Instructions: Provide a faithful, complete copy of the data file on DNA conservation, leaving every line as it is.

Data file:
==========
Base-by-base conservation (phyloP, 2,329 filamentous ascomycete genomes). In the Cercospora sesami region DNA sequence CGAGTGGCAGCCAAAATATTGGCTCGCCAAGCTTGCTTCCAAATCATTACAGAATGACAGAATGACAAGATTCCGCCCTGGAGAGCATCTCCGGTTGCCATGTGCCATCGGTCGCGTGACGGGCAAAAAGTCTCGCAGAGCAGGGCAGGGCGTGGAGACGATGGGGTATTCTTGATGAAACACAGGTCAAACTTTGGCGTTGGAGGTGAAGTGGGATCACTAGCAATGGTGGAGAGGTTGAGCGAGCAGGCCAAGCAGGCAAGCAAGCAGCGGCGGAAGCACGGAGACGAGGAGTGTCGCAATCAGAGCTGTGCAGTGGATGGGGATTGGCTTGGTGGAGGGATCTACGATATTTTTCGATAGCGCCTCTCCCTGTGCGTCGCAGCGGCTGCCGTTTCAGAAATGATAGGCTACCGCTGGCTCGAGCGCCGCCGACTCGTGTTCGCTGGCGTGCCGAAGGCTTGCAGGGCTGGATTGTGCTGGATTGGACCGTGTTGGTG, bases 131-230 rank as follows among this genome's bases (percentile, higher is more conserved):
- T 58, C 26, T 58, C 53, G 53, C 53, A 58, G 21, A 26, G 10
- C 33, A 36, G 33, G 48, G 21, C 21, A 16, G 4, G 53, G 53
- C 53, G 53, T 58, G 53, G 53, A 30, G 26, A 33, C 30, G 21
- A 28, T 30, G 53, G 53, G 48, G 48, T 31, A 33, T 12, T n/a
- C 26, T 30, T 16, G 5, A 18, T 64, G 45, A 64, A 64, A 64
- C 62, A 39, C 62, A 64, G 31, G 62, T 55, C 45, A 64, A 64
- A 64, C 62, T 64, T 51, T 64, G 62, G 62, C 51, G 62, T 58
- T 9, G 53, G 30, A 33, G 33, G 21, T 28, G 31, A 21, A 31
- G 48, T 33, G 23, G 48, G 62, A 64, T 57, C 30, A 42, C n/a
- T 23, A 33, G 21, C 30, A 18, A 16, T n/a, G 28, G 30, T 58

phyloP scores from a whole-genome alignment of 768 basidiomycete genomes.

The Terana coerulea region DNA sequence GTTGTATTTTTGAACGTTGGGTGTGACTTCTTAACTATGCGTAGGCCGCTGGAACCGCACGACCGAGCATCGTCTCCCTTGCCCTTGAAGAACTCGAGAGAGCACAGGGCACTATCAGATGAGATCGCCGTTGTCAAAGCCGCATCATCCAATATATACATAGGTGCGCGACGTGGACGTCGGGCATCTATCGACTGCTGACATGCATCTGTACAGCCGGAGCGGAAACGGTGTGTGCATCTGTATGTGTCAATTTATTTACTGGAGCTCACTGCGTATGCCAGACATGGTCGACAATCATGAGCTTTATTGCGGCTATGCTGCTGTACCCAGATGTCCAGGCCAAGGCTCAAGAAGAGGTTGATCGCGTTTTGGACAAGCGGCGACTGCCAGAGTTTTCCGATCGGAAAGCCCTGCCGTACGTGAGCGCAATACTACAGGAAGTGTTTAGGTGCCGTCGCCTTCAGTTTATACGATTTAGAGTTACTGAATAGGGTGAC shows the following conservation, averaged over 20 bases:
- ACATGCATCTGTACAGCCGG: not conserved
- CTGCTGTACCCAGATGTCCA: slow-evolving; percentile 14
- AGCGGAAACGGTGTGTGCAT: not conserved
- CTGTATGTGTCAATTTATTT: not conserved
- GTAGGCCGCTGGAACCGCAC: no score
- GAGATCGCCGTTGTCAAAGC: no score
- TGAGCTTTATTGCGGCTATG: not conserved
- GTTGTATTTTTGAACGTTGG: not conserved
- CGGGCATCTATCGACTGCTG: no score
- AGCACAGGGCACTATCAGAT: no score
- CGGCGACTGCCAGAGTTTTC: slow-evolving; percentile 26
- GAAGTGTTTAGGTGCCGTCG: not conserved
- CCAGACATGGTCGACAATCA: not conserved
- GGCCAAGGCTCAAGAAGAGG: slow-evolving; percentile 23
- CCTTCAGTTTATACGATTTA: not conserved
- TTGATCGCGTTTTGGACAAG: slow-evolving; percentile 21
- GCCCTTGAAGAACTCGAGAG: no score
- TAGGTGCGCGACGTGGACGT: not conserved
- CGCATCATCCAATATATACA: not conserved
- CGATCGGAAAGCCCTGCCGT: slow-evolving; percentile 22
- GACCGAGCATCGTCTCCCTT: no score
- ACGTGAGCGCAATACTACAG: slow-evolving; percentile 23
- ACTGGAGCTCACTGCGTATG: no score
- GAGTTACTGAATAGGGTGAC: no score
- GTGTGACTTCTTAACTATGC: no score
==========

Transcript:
Base-by-base conservation (phyloP, 2,329 filamentous ascomycete genomes). In the Cercospora sesami region DNA sequence CGAGTGGCAGCCAAAATATTGGCTCGCCAAGCTTGCTTCCAAATCATTACAGAATGACAGAATGACAAGATTCCGCCCTGGAGAGCATCTCCGGTTGCCATGTGCCATCGGTCGCGTGACGGGCAAAAAGTCTCGCAGAGCAGGGCAGGGCGTGGAGACGATGGGGTATTCTTGATGAAACACAGGTCAAACTTTGGCGTTGGAGGTGAAGTGGGATCACTAGCAATGGTGGAGAGGTTGAGCGAGCAGGCCAAGCAGGCAAGCAAGCAGCGGCGGAAGCACGGAGACGAGGAGTGTCGCAATCAGAGCTGTGCAGTGGATGGGGATTGGCTTGGTGGAGGGATCTACGATATTTTTCGATAGCGCCTCTCCCTGTGCGTCGCAGCGGCTGCCGTTTCAGAAATGATAGGCTACCGCTGGCTCGAGCGCCGCCGACTCGTGTTCGCTGGCGTGCCGAAGGCTTGCAGGGCTGGATTGTGCTGGATTGGACCGTGTTGGTG, bases 131-230 rank as follows among this genome's bases (percentile, higher is more conserved):
- T 58, C 26, T 58, C 53, G 53, C 53, A 58, G 21, A 26, G 10
- C 33, A 36, G 33, G 48, G 21, C 21, A 16, G 4, G 53, G 53
- C 53, G 53, T 58, G 53, G 53, A 30, G 26, A 33, C 30, G 21
- A 28, T 30, G 53, G 53, G 48, G 48, T 31, A 33, T 12, T n/a
- C 26, T 30, T 16, G 5, A 18, T 64, G 45, A 64, A 64, A 64
- C 62, A 39, C 62, A 64, G 31, G 62, T 55, C 45, A 64, A 64
- A 64, C 62, T 64, T 51, T 64, G 62, G 62, C 51, G 62, T 58
- T 9, G 53, G 30, A 33, G 33, G 21, T 28, G 31, A 21, A 31
- G 48, T 33, G 23, G 48, G 62, A 64, T 57, C 30, A 42, C n/a
- T 23, A 33, G 21, C 30, A 18, A 16, T n/a, G 28, G 30, T 58

phyloP scores from a whole-genome alignment of 768 basidiomycete genomes.

The Terana coerulea region DNA sequence GTTGTATTTTTGAACGTTGGGTGTGACTTCTTAACTATGCGTAGGCCGCTGGAACCGCACGACCGAGCATCGTCTCCCTTGCCCTTGAAGAACTCGAGAGAGCACAGGGCACTATCAGATGAGATCGCCGTTGTCAAAGCCGCATCATCCAATATATACATAGGTGCGCGACGTGGACGTCGGGCATCTATCGACTGCTGACATGCATCTGTACAGCCGGAGCGGAAACGGTGTGTGCATCTGTATGTGTCAATTTATTTACTGGAGCTCACTGCGTATGCCAGACATGGTCGACAATCATGAGCTTTATTGCGGCTATGCTGCTGTACCCAGATGTCCAGGCCAAGGCTCAAGAAGAGGTTGATCGCGTTTTGGACAAGCGGCGACTGCCAGAGTTTTCCGATCGGAAAGCCCTGCCGTACGTGAGCGCAATACTACAGGAAGTGTTTAGGTGCCGTCGCCTTCAGTTTATACGATTTAGAGTTACTGAATAGGGTGAC shows the following conservation, averaged over 20 bases:
- ACATGCATCTGTACAGCCGG: not conserved
- CTGCTGTACCCAGATGTCCA: slow-evolving; percentile 14
- AGCGGAAACGGTGTGTGCAT: not conserved
- CTGTATGTGTCAATTTATTT: not conserved
- GTAGGCCGCTGGAACCGCAC: no score
- GAGATCGCCGTTGTCAAAGC: no score
- TGAGCTTTATTGCGGCTATG: not conserved
- GTTGTATTTTTGAACGTTGG: not conserved
- CGGGCATCTATCGACTGCTG: no score
- AGCACAGGGCACTATCAGAT: no score
- CGGCGACTGCCAGAGTTTTC: slow-evolving; percentile 26
- GAAGTGTTTAGGTGCCGTCG: not conserved
- CCAGACATGGTCGACAATCA: not conserved
- GGCCAAGGCTCAAGAAGAGG: slow-evolving; percentile 23
- CCTTCAGTTTATACGATTTA: not conserved
- TTGATCGCGTTTTGGACAAG: slow-evolving; percentile 21
- GCCCTTGAAGAACTCGAGAG: no score
- TAGGTGCGCGACGTGGACGT: not conserved
- CGCATCATCCAATATATACA: not conserved
- CGATCGGAAAGCCCTGCCGT: slow-evolving; percentile 22
- GACCGAGCATCGTCTCCCTT: no score
- ACGTGAGCGCAATACTACAG: slow-evolving; percentile 23
- ACTGGAGCTCACTGCGTATG: no score
- GAGTTACTGAATAGGGTGAC: no score
- GTGTGACTTCTTAACTATGC: no score